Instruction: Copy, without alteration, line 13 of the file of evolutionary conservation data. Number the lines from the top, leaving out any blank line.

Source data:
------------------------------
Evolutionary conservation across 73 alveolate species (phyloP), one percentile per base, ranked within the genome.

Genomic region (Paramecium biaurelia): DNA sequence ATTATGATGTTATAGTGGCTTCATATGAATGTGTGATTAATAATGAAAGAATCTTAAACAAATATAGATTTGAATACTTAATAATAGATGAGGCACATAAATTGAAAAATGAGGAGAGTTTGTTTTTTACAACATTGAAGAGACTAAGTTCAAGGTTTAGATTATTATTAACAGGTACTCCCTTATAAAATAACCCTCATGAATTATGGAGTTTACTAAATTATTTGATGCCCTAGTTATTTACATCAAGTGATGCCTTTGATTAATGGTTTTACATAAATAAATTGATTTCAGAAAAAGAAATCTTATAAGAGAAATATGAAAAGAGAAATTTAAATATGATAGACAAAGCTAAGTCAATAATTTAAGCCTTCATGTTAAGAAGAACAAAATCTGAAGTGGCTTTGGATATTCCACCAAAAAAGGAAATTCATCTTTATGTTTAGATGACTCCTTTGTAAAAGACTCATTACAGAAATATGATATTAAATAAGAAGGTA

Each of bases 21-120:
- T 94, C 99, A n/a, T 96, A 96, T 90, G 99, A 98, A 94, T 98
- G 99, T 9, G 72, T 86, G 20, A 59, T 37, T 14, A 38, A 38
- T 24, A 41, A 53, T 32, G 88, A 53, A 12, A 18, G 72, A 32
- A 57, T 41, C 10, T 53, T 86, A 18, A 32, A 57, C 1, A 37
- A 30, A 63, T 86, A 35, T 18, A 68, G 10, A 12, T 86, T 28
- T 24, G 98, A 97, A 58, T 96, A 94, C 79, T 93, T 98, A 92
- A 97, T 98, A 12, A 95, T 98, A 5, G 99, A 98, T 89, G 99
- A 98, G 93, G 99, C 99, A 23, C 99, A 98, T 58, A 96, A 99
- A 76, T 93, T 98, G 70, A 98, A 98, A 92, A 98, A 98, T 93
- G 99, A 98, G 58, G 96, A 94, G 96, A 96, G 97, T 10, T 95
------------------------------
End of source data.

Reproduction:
- G 99, A 98, G 58, G 96, A 94, G 96, A 96, G 97, T 10, T 95